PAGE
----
Favoring your in-group can harm both them and you: Ethnicity and public goods provision in China
César Mantilla (),
Charlotte Wang (),
Suping Shen and
Journal of Economic Behavior & Organization, 2021, vol. 185, issue C, 211-233
Do people discriminate between co-ethnics and others in cooperative interactions? In an experiment in China, we find that participants in trust games send around 15% more to partners they know to be co-ethnics than to those whose ethnicity they do not know. Receivers’ behavior is determined by amounts received and not by perceived ethnicity. In line with previous literature we find that subjects contribute more to public goods in ethnically homogeneous groups than in mixed groups. We find evidence for a new explanation that is not due to different intrinsic preferences for cooperation with ingroup and outgroup members. Instead, subjects’ willingness to punish in-group members for free-riding is reduced when out-group members are present. This leads to lower contributions and net earnings in mixed groups. Thus favoritism towards co-ethnics can hurt both those engaging in favoritism and those being favored.
Keywords: Ethnic cooperation; Lab-in-the-field; Trust; Reciprocity; Punishment (search for similar items in EconPapers)
JEL-codes: C93 D9 H41 (search for similar items in EconPapers)
References: View references in EconPapers View complete reference list from CitEc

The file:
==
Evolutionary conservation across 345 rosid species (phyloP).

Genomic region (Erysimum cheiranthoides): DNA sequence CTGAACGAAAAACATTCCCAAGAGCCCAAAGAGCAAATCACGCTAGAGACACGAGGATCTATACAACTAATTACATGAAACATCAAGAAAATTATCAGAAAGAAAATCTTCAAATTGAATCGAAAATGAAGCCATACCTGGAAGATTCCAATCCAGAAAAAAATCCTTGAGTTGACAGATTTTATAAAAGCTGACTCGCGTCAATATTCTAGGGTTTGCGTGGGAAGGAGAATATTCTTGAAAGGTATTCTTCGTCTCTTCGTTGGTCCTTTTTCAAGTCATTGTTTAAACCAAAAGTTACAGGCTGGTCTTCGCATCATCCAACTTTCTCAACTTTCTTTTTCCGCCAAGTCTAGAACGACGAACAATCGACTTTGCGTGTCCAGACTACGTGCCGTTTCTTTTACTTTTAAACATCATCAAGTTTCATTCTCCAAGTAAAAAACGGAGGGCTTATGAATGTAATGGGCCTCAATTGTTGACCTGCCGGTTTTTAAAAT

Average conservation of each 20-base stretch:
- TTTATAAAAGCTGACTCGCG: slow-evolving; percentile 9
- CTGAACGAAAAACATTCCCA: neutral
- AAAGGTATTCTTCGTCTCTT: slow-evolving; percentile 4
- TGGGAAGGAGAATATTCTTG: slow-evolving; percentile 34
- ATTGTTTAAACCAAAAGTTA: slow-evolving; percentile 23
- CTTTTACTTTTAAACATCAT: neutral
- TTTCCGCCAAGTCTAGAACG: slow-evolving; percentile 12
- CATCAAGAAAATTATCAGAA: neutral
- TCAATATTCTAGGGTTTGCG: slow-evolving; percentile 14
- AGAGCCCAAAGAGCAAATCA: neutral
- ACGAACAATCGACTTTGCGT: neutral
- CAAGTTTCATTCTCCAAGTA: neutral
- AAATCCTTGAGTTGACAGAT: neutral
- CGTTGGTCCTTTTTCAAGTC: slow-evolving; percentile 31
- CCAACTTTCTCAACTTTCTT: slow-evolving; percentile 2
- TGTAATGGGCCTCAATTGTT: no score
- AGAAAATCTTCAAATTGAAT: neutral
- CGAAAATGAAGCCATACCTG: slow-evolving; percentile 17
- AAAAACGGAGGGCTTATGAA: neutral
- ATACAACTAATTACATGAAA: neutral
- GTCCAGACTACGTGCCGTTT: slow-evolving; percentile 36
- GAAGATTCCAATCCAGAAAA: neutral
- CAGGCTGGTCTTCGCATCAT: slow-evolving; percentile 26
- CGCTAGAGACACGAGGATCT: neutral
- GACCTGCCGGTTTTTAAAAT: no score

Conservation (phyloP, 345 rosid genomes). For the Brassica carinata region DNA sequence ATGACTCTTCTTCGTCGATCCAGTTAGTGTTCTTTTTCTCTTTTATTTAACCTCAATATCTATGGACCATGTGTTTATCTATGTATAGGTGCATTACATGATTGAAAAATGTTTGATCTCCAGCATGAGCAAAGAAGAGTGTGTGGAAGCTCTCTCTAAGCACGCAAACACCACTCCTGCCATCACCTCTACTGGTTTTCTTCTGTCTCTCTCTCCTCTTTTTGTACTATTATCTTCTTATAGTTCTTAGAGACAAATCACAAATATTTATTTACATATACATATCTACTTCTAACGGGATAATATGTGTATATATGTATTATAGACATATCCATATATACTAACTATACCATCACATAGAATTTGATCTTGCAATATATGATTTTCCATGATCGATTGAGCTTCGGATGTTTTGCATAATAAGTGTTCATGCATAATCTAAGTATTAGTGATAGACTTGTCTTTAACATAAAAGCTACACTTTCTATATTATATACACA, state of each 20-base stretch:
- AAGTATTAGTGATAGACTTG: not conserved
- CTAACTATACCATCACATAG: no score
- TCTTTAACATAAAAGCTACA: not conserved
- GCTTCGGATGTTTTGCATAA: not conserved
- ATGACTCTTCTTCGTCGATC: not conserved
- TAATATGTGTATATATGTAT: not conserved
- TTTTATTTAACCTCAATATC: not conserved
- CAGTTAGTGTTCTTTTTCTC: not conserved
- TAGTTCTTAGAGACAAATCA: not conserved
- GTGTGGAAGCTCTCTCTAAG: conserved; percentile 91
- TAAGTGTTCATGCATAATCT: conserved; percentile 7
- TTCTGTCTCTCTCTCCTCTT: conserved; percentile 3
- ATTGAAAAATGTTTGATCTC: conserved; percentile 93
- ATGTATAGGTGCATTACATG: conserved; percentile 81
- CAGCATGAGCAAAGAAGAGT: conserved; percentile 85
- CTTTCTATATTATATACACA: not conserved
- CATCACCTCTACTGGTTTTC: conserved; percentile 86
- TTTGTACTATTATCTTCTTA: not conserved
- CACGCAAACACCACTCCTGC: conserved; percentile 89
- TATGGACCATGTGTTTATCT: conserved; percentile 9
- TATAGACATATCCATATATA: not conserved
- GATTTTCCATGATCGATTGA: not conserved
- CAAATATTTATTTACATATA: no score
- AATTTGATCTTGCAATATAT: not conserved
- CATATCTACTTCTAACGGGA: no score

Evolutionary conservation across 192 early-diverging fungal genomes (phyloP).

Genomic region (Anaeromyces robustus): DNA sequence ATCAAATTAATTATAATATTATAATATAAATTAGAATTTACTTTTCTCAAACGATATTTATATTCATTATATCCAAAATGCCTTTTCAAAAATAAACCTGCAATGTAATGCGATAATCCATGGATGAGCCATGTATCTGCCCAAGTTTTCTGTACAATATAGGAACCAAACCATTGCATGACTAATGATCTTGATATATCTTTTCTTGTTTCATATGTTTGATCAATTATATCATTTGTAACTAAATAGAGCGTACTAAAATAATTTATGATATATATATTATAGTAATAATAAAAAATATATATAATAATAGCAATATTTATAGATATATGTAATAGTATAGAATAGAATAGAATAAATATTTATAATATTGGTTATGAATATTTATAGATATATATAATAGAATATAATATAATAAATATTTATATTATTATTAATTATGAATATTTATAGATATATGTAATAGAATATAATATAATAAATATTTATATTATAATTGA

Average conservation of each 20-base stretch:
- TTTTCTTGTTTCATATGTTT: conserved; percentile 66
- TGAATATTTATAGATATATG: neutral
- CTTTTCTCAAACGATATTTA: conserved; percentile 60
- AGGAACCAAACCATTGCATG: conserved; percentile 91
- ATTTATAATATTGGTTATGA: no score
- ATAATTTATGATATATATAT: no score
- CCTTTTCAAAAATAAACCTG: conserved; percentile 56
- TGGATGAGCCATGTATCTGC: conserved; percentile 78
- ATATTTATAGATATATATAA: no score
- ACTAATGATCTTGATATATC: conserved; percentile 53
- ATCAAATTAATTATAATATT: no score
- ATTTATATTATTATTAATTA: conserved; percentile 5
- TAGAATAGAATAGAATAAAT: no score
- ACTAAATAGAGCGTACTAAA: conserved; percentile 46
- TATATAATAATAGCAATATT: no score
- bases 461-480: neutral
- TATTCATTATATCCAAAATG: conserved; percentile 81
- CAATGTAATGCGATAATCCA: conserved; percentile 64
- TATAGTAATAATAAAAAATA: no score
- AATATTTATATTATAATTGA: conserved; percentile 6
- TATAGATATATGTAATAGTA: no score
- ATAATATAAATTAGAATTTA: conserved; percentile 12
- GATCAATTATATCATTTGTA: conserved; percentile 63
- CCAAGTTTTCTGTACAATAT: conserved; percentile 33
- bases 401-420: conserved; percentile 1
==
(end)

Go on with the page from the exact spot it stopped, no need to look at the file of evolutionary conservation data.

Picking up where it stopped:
Citations: Track citations by RSS feed
Downloads: (external link)
Full text for ScienceDirect subscribers only
Working Paper: Favoring your in-group can harm both them and you: Ethnicity and public goods provision in China (2021)
Working Paper: Favoring Your In-Group Can Harm Both Them and You: Ethnicity and Public Goods Provision in China (2018)
This item may be available elsewhere in EconPapers: Search for items with the same title.
Export reference: BibTeX
RIS (EndNote, ProCite, RefMan)
Persistent link: https://EconPapers.repec.org/RePEc:eee:jeborg:v:185:y:2021:i:c:p:211-233
Access Statistics for this article
Journal of Economic Behavior & Organization is currently edited by Houser, D. and Puzzello, D.
More articles in Journal of Economic Behavior & Organization from Elsevier
Bibliographic data for series maintained by Catherine Liu ().